The page file in Windows refers to a file on a disk reserved for the storage of application components that would otherwise fit into physical memory. It’s like a form of RAM on your hard drive. Disabling the page file on a solid state drive would greatly increase the focus it would have on running system processes. Don’t do this if you run your computer solely on one SSD. If you paired an SSD with an HDD, then you can easily configure the HDD to handle the page file. The most ideal setup, though, is one SSD to run the page file, another SSD to run Windows, and an HDD for storage.
The process of configuring the page file differs based on your setup, so we’re only going to teach you how to reach the configuration window.
Right-click “Computer” in the Start menu and click “Properties.” Click “Advanced system settings” on the top left-hand side of the window and access the “Advanced” tab. Click “Settings” under “Performance.” You should now be at a window like this:
Click the “Advanced” tab and click “Change.” The rest of the configuration process should be easy enough!
7. Disable Hibernation
Windows occupies at least 2 GB for the hibernation state image. If you want to keep it, that’s fine by me, but you’re not getting all the juice you can out of your drive. Type “
powercfg -h off” in your command line to disable it. You’ll be thankful for those two extra gigabytes when you have an intense game to install on it!
8. Disable Prefetch and Superfetch
Windows sometimes places information in your physical memory and virtual memory belonging to programs that you don’t currently use, but use very often. This is known as “Prefetch” and “Superfetch.” If you are stuck with having to cope with virtual memory on your SSD, you’re better off just doing away with these two features. You can find them on your registry editor under
as two values: EnablePrefetcher and EnableSuperfetch. Set both values to zero and be done with it!
9. Configure Write Caching
On many SSDs, user level write caching can have a detrimental effect on the drive. To figure this out, you’ll have to disable the option in Windows and see how the drive performs afterwards. If your drive performs worse, enable it again.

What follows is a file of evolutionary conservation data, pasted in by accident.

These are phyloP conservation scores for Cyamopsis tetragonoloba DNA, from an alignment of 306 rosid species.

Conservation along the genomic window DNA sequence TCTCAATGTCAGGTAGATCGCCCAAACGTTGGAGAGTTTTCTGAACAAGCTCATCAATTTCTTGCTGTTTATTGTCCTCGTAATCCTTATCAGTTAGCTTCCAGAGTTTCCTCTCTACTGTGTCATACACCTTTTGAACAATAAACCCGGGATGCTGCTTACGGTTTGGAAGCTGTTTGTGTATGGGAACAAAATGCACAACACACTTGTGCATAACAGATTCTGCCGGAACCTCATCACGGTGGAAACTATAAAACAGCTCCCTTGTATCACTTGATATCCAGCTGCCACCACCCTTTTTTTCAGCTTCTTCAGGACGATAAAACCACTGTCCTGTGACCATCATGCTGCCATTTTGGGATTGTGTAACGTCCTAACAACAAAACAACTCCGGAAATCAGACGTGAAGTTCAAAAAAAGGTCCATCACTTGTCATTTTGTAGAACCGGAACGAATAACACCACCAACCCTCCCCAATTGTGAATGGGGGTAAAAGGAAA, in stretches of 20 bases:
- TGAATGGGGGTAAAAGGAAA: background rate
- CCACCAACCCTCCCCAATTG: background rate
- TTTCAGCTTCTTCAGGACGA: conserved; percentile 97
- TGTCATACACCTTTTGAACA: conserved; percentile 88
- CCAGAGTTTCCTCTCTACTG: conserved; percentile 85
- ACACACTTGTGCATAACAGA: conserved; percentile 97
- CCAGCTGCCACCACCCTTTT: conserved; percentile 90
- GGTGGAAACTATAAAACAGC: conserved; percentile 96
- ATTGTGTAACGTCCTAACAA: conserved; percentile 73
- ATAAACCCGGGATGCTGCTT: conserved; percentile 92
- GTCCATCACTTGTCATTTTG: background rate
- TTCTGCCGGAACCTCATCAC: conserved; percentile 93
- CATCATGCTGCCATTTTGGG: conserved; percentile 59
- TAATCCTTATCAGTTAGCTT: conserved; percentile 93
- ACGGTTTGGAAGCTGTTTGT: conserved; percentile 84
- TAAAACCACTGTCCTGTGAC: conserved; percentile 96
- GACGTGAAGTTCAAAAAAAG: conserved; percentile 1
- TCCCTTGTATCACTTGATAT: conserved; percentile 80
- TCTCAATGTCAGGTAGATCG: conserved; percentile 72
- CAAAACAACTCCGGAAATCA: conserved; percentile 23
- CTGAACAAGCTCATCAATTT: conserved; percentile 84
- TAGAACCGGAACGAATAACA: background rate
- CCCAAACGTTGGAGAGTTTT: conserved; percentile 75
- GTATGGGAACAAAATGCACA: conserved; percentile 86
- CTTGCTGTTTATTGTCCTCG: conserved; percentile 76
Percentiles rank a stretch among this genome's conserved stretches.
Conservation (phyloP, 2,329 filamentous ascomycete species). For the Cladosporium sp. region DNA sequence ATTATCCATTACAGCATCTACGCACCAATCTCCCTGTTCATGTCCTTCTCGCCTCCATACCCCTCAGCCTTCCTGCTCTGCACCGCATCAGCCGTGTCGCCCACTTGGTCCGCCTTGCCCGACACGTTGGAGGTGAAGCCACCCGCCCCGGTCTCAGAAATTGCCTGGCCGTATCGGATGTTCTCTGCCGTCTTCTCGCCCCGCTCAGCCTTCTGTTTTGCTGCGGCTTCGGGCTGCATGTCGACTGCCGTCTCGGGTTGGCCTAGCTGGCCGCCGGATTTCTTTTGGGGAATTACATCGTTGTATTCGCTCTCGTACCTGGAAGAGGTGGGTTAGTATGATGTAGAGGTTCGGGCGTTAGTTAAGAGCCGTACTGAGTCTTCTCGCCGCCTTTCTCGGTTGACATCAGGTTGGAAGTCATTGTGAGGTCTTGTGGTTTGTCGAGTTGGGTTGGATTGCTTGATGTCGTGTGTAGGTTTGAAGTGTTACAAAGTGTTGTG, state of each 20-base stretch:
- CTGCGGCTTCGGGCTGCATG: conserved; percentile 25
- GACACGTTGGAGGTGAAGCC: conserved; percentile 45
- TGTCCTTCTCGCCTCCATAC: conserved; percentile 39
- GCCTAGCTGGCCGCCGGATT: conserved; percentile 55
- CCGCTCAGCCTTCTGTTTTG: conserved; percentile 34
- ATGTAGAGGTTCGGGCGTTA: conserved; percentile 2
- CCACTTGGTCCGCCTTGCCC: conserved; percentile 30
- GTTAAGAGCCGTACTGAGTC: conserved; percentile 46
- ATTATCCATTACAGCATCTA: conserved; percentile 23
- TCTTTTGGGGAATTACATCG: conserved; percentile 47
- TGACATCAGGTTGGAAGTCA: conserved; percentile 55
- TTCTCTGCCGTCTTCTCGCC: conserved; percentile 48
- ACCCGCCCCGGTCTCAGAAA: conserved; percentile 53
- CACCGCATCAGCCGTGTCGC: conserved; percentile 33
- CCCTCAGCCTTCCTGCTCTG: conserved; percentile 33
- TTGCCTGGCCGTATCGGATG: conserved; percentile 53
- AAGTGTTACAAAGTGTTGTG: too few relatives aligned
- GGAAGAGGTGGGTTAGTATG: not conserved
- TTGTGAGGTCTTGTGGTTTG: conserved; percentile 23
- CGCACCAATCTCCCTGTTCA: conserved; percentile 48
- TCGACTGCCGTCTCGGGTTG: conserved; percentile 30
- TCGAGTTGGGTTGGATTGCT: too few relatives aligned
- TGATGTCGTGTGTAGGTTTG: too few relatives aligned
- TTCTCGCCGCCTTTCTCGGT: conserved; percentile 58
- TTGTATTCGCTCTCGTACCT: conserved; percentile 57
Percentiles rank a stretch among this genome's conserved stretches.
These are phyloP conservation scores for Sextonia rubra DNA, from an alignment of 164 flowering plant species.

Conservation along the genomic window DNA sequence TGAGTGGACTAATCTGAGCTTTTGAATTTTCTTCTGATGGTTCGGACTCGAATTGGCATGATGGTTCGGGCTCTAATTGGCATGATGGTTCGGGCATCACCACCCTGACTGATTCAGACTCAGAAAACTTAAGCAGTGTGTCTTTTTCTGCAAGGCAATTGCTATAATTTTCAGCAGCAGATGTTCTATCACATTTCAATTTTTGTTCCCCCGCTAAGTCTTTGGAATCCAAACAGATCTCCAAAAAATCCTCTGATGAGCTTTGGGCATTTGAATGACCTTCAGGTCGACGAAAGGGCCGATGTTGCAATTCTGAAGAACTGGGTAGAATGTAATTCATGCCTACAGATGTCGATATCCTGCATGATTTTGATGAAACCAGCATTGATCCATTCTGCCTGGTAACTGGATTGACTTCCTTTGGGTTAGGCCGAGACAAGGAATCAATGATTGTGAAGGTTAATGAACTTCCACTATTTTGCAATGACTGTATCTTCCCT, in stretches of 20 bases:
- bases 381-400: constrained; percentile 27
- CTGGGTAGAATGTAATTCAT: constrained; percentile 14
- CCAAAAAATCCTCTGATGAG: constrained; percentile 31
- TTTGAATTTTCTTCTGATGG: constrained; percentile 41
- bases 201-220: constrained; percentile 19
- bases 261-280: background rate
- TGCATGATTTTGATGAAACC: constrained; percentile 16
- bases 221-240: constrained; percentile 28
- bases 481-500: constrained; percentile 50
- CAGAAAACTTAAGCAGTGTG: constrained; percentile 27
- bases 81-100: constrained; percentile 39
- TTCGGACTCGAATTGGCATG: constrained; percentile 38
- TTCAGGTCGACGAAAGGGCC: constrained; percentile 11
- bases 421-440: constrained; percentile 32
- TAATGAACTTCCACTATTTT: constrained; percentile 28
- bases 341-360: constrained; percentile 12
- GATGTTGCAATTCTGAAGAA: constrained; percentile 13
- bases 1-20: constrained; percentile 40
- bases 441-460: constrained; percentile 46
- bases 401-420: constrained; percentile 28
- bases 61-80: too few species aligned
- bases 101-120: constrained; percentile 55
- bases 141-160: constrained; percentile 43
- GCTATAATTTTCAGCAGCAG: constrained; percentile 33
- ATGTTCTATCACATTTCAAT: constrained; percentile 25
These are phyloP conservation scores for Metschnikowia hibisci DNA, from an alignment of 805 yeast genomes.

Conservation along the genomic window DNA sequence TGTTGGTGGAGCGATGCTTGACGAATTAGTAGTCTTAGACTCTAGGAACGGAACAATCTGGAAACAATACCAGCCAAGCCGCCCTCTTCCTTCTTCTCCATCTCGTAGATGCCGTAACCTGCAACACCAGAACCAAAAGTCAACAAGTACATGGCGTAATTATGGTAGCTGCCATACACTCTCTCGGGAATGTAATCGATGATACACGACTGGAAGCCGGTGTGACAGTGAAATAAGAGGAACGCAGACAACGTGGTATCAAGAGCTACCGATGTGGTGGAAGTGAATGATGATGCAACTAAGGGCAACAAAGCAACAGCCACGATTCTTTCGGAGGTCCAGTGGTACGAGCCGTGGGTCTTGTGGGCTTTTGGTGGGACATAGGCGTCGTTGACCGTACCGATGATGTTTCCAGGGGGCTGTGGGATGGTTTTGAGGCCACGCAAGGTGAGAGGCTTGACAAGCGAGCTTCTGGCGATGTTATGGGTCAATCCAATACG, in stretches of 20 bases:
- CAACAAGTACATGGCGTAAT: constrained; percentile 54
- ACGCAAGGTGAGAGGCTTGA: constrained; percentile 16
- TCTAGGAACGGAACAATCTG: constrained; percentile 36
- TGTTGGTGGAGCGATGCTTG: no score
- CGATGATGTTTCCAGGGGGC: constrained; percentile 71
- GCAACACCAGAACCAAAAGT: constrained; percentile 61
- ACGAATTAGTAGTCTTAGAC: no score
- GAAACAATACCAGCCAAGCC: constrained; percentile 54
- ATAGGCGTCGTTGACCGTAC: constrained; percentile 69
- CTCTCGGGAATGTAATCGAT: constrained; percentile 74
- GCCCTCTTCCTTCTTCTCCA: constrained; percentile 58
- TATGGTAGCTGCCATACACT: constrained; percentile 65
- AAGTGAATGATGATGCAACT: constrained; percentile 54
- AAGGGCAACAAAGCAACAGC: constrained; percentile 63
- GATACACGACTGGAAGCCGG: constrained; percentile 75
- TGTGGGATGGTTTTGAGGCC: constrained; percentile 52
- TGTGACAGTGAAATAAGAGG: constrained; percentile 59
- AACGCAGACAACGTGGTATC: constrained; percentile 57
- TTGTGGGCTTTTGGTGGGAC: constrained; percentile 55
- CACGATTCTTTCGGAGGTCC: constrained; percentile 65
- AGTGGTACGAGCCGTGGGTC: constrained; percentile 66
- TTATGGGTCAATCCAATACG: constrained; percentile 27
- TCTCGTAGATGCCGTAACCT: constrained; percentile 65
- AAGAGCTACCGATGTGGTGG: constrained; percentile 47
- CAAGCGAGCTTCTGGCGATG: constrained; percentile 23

To reach the configuration window, right-click “Computer” on the Start menu and click “Properties.” Click “Device manager,” expand “Disk Drives,” right-click your SSD, and click “Properties.” Select the “Policies” tab. In this tab, you’ll see an option labeled “Enable write caching on the device.”
Benchmark your SSD with and without the option and compare results.
10. Disable Services for Windows Search and Superfetch
Even with the above-mentioned registry tweak and index removal, your computer might continue slowing your hard drive with their respective services. Press “Win+R” on your keyboard, type “
services.msc,” and press “Enter.” Find both services mentioned in the title of this section and disable them.
11. Disable ClearPageFileAtShutdown and LargeSystemCache
Windows is quick to implement things that are no longer necessary. An SSD operates on flash memory, making it possible to easily overwrite things on the disk. Therefore, the page file doesn’t need to be erased while the computer’s shutting down. This will make the Windows shutdown process much faster. LargeSystemCache, on the other hand, exists primarily in Server versions of Windows, and tells the computer whether to use a large cache for pages on the drive.
Both these options are found in your registry editor under
Set them to 0.
12. Set the “High Performance” Power Option
This should be a no-brainer. When your SSD powers on and off all the time, you’ll notice a slight lag whenever you use your computer after you’ve been idle for a while.
To switch your power options, access your control panel, click “System and Security,” and then click “Power Options.” Select “High Performance” from the list. You might need to click “Show additional plans” to find it.